Quakes may bring nearby rocks closer to rupture

Lab studies could explain how a seemingly stable geologic fault can fail

Some geologic faults suffer from a Jekyll-and-Hyde personality: Sections considered resistant to powerful earthquakes can sometimes produce enormous temblors. New research shows how a quake on one fault segment can weaken a neighboring section, allowing a once-steady segment to suddenly slip.

HAZARD ZONE | The magnitude 9 Tohoku earthquake occurred in 2011 on a stable fault weakened by nearby seismic activity, a new study suggests. Circles represent all earthquakes greater than magnitude 5 from 1964 to 2007. Green circles are quakes more than 70 kilometers deep. The Earth Observatory of Singapore

The findings could explain why Japan saw the devastating March 2011 Tohoku quake on the fault segment it did. Seismic hazards in many other fault zones may also need to be reassessed, scientists report online January 9 in Nature.

“For Tohoku, it’s a fairly convincing scenario,” says Kelin Wang, a geophysicist at the Geological Survey of Canada in Sidney, British Columbia. “But it’s not the only scenario.”

Seismologists have traditionally expected faults to act in one of two ways: A fault can creep along at a steady pace or it can be stuck, slowly building up strain until the energy is suddenly unleashed in an earthquake. Creeping faults shouldn’t generate giant quakes because they don’t accumulate much strain. That’s why the magnitude 9 Tohoku earthquake was a surprise: It largely occurred on a fault segment assumed to be creeping.

That segment — which slipped by as much as 50 meters during the quake — ruptured roughly seven to 15 kilometers beneath the seafloor near the Japan Trench. The trench marks the beginning of a subduction zone, where the west-moving Pacific plate of Earth’s crust dives beneath the plate that carries northern Japan. Large seismic events weren’t expected in such a shallow portion of a subduction zone. With less overlying material, the shallow end should experience less compression and therefore be stronger than deeper segments, says study coauthor Nadia Lapusta, a solid mechanics specialist at Caltech. And although earthquakes of magnitudes 7 and 8 had occurred in the deeper parts of this subduction zone, they hadn’t been recorded in the shallow region.

In the new study, Lapusta and Hiroyuki Noda  of the Japan Agency for Marine-Earth Science and Technology in Yokohama simulated how nearby seismic activity can weaken a stable, creeping fault segment. If a quake on one segment generates heat fast enough, it causes water to expand in tiny pore spaces in the rocks of an adjacent segment. As water pressure builds, the fault weakens, the friction is reduced and the quake can rupture the normally resistant fault segment.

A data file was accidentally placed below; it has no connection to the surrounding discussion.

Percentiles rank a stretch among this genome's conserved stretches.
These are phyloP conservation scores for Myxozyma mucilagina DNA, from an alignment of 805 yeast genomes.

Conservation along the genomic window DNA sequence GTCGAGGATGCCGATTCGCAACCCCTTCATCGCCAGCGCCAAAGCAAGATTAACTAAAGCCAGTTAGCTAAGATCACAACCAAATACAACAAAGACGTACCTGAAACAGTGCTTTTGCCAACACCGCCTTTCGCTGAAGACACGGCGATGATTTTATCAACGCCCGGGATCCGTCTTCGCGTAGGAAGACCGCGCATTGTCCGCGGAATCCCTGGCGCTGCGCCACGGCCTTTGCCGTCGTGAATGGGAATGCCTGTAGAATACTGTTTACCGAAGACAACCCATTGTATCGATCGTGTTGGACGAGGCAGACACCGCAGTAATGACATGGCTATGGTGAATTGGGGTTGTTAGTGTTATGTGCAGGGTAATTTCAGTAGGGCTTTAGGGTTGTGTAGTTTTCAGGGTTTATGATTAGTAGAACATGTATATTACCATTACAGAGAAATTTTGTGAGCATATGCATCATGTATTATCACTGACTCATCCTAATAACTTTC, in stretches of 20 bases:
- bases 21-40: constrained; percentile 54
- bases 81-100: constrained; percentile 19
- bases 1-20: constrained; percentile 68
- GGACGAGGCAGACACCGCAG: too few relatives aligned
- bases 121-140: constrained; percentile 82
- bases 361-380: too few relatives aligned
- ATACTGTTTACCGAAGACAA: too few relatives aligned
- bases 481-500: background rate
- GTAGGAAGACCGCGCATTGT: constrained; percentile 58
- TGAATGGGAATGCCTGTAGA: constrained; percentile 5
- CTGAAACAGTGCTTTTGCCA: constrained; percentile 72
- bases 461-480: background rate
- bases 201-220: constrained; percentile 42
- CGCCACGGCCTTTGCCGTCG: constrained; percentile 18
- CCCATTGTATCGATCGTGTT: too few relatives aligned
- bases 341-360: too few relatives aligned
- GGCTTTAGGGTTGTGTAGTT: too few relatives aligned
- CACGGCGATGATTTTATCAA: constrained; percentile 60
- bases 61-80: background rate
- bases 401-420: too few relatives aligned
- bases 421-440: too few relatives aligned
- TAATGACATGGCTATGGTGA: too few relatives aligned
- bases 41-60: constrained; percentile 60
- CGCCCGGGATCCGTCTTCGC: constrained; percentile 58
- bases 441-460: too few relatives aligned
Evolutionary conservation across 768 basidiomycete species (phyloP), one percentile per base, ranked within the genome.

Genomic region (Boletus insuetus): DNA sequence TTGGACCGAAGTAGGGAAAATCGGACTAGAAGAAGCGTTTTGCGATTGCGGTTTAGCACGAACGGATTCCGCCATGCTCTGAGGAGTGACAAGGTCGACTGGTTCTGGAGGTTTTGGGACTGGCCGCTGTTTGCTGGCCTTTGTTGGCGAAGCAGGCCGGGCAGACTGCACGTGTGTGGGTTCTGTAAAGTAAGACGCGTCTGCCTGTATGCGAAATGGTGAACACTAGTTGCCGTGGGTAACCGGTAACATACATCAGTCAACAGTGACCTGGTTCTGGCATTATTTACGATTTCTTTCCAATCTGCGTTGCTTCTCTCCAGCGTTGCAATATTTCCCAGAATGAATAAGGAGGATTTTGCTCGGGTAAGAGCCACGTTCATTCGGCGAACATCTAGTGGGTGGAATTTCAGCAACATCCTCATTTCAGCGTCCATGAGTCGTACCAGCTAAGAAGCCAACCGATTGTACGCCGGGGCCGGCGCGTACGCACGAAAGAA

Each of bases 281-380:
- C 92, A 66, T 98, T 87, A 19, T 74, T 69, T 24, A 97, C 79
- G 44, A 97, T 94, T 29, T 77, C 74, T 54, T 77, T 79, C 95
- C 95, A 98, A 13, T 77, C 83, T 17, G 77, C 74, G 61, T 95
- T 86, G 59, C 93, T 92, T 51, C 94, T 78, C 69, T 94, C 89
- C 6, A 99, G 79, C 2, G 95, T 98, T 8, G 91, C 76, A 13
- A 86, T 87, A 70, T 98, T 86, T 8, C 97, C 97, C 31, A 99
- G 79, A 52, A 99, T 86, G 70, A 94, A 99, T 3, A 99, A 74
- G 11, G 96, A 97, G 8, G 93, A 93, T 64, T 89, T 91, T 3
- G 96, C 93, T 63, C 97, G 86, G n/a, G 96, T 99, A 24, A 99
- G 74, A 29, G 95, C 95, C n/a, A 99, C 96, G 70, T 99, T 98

The simulation is based on the properties of rocks collected from boreholes in the Chelungpu fault, the site of a magnitude 7.6 earthquake that struck Taiwan in 1999. Because the results re-create observations from the Tohoku quake, the study probably explains what happened in Japan in 2011, Lapusta says.

But some scientists say it’s too soon to make that conclusion. “A specific connection to Japan is a stretch,” says Thorne Lay, a seismologist at the University of California, Santa Cruz. Little is known about the actual frictional properties of the fault segment that slipped during the Tohoku event, he says. And scientists don’t really know whether the fault was creeping or locked prior to the earthquake because the region’s global-positioning system network for monitoring ground movement is based on land. Japan is now working to build such a network on the seafloor near the Japan Trench.

The United States is doing something similar for the Cascadia subduction zone in the Pacific Northwest, says Ross Stein, a geophysicist at the U.S. Geological Survey in Menlo Park, Calif. “We should be thinking of what this may mean for subduction zones thought to be creeping,” he says. “What really is the hazard?”

Erin Wayman is the managing editor for print and longform content at Science News. She has a master’s degree in biological anthropology from the University of California, Davis and a master’s degree in science writing from Johns Hopkins University.

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